Saturday, February 21, 2015

Kingmaker: Rivers Run Red Session Two

I am continuing to enjoy Kingmaker.

Rivers Run Red continues a bit of the wilderness exploration, continuing in the same region as the first book.

This allows the players a home base of operations and a sense of what the River Kingdoms are like. I've tended to play it more 'southern' and 'country' in that the folk tend to speak simple and direct and while most are honest to a fault, there are those whose enjoyment of solitude turns them away from the intruders that the players represent.

Several players have decided to dedicate some effort to the running of the kingdom but have still yet to decide how best to advance. That's okay as outside of 'kingdom management' there are still numerous areas to explore, quests to complete and monsters to slay.

In many ways, these first two books of Kingmaker cleave close to how I often ran in the past. Some encounters with various NPCs to learn the lay of the land, what news from which country, the creation of rivalries and ending of such.

In this case, that would be Akiros Ismort, formerly of the Stag Lord, who turned his efforts to procuring the character's patronage. He wished to be awarded rank and title general but was not awarded such so he continues to toss jibes at the current general and who knows what that former bandit leader does when the players are not there?

After such meetings though, the players sharpen blades and onto slaughter! Just hopefully not their own.

One of my friends joked it was a PC version of Spartacus. "Yeah, we get together, find out some stuff, party a bit in the town, and then unsheath blade and spell and let monster burn or bleed!"

It brings me to worry about what happens when the campaign elements in the background take more center tone. The 'strength' for me is that despite my appreciation of mega-dungeons and dungeon crawls in general, the open nature of exploration, the small locations, such as an outpost or a barrow mound, allow for the illusion of some type of crawl that are more like connected encounters as opposed to say, The World's Largest Dungeon or a standard Dungeon Crawl where whole sessions can pass in dark passages.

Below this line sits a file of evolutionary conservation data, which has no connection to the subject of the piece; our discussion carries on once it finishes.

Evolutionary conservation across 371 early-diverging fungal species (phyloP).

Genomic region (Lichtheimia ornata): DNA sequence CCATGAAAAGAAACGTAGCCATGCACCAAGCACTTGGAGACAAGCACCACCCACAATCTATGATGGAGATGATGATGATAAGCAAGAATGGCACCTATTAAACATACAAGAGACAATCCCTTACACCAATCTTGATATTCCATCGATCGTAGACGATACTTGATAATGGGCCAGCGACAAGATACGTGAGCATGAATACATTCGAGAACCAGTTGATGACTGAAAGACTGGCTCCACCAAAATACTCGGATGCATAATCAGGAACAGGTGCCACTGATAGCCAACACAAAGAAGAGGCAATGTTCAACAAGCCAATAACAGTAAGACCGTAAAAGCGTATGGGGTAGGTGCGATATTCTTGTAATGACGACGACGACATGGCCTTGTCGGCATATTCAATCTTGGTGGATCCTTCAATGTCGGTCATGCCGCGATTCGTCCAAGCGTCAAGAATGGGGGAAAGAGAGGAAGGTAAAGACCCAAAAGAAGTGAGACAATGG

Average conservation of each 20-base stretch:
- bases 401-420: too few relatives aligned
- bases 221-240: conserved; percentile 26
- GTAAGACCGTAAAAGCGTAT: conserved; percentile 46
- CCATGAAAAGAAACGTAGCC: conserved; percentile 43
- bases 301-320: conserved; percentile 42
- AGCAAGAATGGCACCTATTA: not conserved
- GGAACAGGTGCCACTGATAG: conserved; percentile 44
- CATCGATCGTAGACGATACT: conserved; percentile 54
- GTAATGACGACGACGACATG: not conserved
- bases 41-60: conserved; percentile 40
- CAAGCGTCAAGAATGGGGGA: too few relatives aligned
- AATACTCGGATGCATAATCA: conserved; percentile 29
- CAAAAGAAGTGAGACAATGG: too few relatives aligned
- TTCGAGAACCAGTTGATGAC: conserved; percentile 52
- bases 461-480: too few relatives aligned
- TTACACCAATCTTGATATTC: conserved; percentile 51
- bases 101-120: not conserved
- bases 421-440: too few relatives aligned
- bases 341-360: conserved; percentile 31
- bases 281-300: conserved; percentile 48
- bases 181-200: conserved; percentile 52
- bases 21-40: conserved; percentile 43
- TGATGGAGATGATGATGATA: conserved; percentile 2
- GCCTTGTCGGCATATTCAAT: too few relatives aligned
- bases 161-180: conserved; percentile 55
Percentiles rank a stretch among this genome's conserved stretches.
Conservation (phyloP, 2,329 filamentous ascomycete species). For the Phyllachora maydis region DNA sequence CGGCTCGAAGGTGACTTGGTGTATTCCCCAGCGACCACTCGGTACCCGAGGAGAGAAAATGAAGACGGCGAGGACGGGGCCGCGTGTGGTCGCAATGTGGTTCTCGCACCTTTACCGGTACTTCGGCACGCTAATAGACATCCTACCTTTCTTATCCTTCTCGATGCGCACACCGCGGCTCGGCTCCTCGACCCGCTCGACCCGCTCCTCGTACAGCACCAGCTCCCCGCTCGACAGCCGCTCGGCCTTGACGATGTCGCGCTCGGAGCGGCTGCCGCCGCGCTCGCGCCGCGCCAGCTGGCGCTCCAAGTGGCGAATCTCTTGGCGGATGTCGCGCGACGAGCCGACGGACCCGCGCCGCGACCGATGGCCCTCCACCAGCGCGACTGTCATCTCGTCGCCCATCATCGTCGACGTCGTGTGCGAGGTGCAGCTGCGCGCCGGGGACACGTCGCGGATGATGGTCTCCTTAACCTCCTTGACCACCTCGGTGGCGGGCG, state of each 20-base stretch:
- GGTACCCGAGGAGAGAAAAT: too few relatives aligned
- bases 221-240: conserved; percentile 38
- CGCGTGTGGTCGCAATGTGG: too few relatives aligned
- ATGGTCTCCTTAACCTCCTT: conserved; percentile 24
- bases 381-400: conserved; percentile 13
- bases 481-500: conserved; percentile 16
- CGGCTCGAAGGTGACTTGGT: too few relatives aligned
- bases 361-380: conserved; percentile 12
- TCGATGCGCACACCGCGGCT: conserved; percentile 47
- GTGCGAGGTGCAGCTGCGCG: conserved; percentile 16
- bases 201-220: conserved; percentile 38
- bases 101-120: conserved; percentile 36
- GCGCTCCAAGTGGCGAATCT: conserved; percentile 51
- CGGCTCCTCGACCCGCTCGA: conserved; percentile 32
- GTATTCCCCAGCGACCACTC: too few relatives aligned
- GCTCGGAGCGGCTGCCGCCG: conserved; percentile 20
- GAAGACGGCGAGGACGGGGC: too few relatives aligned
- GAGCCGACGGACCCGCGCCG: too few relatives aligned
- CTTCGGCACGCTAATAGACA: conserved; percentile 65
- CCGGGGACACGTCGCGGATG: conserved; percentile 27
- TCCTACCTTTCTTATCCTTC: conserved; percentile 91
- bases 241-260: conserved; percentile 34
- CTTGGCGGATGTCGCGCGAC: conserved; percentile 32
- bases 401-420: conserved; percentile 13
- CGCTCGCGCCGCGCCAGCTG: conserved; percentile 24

This allows me to change things up a bit more quickly and change tone or goal between expeditions whereas a full out dungeon crawl merely requires eager foot to step into waiting maw.

I also find myself doing a lot of on the fly conversions. While I've shared my attempts at bringing the troll hounds and hodag to life, there were many more that needed such a touch that I failed to do.

For example, the classic two headed troll or the not quite as classic, stone troll. Or a troll with a few fighter levels on him. I looked at the ettin and snagged its base damage and gave higher point point totals to it, while giving the stone troll higher armor class and hit points and no bite attack. The 'king' with the fighter levels i just increased his hit point total to reflect him being 'tough'.

This is a 'problem' with using older adventures on a system that has almost as many years of history as I've been alive. The sheer variety of opposition is enough to make head swim if plans are not taken far ahead of time or if you're not comfortable doing some conversion work on the fly.

What's worse is there is no 'easy' solution for this problem. While I haven't reviewed the Monster Manual in it's latest version, I have not found one of its weaknesses to be a lack of variety.  Again, it's the history of the game providing such richness and capturing so many classic monsters including modrons, that prevent every monster possible from being updated.

It may sound strange, but as I'm of firm mind that 5th edition is the last print edition of Dungeons and Dragons we'll see, I would hope that at some point they'll do an Encyclopedia of sorts of the monsters. When 2nd edition was long in tooth, there came compendiums of wizard spells, priest spells, and my favorite, magic items in faux leather. Great stuff that I still draw inspiration from today. Very handy.

If 5th edition is the last print edition, I'd dearly love to see such a collection of monsters. If WoTC intention is to provide tools and get out of the way, monsters are such tools that I would enjoy.

Failing that, some form of license? Some form of official conversion material to take older monsters from one edition to another?

But in terms of the adventure itself? It continues well. The players managed to overcome the trolls without retreat although they had used up almost every healing potion that they'd hoarded both from previous adventure and the Mines bit that I included. They also used up a Necklace of Fireballs that they had found earlier. I was pleased to see the item in use as it lends some firepower to the ground in short term form.

Giving characters such temporary ammunition tends to be one of the 'tricks' of allowing potential TPK's to hit as the party may feel cocksure enough to fight things that may be outside their ability.

Still, the group seemed to enjoy themselves so...

How are your own adventures going? Has your group experienced any TPK's? Any switches of character in mid stream to test out different character mechanics? Any weird magic items or monsters that you're Dungeon Master has thrown into the mix?